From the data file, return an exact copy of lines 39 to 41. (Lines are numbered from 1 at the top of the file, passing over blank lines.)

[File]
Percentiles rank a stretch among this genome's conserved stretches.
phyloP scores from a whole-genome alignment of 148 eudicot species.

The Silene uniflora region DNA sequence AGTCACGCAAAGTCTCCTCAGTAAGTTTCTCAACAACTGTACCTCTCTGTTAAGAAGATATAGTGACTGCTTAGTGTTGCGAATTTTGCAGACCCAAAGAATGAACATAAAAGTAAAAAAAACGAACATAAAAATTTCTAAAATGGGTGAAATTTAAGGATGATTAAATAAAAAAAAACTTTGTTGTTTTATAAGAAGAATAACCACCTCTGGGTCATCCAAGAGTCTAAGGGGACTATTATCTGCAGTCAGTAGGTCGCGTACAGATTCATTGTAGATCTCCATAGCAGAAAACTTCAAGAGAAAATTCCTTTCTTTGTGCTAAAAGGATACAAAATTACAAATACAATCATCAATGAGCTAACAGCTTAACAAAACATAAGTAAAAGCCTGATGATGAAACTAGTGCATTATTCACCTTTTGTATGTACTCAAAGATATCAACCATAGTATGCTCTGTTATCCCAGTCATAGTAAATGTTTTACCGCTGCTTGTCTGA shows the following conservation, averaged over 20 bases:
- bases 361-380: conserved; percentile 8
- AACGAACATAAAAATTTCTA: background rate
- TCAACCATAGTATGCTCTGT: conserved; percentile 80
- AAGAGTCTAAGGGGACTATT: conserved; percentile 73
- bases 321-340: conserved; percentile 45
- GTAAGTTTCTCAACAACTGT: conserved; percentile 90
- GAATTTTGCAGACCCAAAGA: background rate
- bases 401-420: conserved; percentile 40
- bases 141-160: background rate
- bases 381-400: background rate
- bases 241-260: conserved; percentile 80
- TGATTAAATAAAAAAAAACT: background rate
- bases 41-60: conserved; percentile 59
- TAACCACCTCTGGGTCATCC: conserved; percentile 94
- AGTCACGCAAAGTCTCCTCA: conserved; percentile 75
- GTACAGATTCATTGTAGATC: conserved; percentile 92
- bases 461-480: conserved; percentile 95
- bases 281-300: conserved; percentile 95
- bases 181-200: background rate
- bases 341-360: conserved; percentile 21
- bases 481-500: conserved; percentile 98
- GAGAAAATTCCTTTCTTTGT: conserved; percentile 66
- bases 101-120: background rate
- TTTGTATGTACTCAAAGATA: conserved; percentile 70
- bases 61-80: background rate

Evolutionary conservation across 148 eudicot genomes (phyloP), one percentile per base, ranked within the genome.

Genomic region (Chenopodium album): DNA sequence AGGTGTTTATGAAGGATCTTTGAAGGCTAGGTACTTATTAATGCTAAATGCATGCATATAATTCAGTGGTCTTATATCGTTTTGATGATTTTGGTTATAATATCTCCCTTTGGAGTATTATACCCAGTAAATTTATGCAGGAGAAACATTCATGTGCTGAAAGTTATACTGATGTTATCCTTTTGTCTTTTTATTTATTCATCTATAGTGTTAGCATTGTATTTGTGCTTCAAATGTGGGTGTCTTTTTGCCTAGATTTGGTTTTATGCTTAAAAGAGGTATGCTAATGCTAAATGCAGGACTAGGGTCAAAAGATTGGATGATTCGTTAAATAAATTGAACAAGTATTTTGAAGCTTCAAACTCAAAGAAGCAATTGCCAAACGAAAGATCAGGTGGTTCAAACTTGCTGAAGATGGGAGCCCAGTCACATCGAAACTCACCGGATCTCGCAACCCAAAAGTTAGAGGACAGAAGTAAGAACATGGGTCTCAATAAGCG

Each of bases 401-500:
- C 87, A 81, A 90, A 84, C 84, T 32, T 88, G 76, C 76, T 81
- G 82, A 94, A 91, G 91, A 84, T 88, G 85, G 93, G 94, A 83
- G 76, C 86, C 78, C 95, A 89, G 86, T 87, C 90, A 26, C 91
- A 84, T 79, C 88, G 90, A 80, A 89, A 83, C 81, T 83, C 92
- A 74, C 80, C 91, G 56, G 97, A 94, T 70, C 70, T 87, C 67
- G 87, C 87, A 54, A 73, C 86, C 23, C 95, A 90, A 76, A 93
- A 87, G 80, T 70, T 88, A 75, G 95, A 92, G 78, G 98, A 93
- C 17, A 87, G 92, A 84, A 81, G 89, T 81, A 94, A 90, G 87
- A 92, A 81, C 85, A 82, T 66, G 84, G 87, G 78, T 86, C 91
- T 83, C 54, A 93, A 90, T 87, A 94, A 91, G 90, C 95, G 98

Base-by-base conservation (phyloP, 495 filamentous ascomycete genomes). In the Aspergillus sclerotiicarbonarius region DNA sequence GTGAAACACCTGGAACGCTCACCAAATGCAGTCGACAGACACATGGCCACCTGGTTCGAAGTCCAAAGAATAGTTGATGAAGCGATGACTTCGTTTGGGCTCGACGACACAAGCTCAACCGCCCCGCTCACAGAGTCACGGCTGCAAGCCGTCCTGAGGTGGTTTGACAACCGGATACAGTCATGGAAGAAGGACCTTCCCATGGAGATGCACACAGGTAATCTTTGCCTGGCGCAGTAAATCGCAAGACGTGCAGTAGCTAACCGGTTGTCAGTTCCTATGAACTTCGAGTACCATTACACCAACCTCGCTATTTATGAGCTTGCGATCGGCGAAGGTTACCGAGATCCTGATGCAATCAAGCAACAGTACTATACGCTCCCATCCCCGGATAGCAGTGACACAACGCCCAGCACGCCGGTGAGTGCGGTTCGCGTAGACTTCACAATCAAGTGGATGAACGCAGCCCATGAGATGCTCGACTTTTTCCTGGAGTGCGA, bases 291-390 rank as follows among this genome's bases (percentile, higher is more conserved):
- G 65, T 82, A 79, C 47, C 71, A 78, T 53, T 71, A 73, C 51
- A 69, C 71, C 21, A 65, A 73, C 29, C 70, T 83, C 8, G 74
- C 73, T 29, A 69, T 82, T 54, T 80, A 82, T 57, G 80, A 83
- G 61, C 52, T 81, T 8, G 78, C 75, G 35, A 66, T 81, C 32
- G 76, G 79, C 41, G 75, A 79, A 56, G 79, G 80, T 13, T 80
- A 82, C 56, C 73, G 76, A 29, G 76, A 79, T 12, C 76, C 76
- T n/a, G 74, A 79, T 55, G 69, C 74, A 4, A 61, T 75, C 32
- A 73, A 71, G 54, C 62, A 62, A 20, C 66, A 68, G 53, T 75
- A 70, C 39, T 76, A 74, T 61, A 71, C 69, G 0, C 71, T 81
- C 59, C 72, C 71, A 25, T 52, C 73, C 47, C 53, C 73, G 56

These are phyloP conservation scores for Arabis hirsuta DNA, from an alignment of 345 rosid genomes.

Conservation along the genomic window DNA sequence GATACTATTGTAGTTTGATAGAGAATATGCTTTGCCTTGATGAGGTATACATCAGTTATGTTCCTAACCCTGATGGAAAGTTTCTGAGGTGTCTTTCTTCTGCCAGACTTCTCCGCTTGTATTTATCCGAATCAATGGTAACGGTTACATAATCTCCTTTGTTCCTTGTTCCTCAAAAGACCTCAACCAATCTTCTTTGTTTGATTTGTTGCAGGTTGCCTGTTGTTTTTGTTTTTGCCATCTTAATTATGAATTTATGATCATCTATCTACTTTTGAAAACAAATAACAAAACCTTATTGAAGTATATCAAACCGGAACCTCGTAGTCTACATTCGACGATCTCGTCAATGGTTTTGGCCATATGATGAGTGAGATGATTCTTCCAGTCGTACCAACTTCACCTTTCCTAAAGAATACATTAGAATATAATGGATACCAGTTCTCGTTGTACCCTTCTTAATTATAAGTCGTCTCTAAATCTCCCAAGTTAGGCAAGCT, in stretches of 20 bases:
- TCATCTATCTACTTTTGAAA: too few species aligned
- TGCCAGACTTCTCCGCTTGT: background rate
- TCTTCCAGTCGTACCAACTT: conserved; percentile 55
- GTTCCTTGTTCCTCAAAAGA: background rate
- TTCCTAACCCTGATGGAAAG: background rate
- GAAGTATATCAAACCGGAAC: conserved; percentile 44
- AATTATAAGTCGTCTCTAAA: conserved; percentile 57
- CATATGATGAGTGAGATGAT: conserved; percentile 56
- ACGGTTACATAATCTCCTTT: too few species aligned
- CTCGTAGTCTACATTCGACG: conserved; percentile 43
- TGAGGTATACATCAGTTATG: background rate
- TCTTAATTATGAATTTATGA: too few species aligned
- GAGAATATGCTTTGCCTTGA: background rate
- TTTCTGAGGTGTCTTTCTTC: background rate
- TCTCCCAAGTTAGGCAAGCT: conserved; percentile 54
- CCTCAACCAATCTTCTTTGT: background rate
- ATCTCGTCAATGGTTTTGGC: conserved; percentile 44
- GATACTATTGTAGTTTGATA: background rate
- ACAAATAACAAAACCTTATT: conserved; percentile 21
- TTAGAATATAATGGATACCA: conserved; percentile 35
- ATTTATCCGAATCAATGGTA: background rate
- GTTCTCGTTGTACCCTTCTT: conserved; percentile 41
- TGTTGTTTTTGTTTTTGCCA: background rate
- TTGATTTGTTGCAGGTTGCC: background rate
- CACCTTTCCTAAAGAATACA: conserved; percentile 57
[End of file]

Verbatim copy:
- C 17, A 87, G 92, A 84, A 81, G 89, T 81, A 94, A 90, G 87
- A 92, A 81, C 85, A 82, T 66, G 84, G 87, G 78, T 86, C 91
- T 83, C 54, A 93, A 90, T 87, A 94, A 91, G 90, C 95, G 98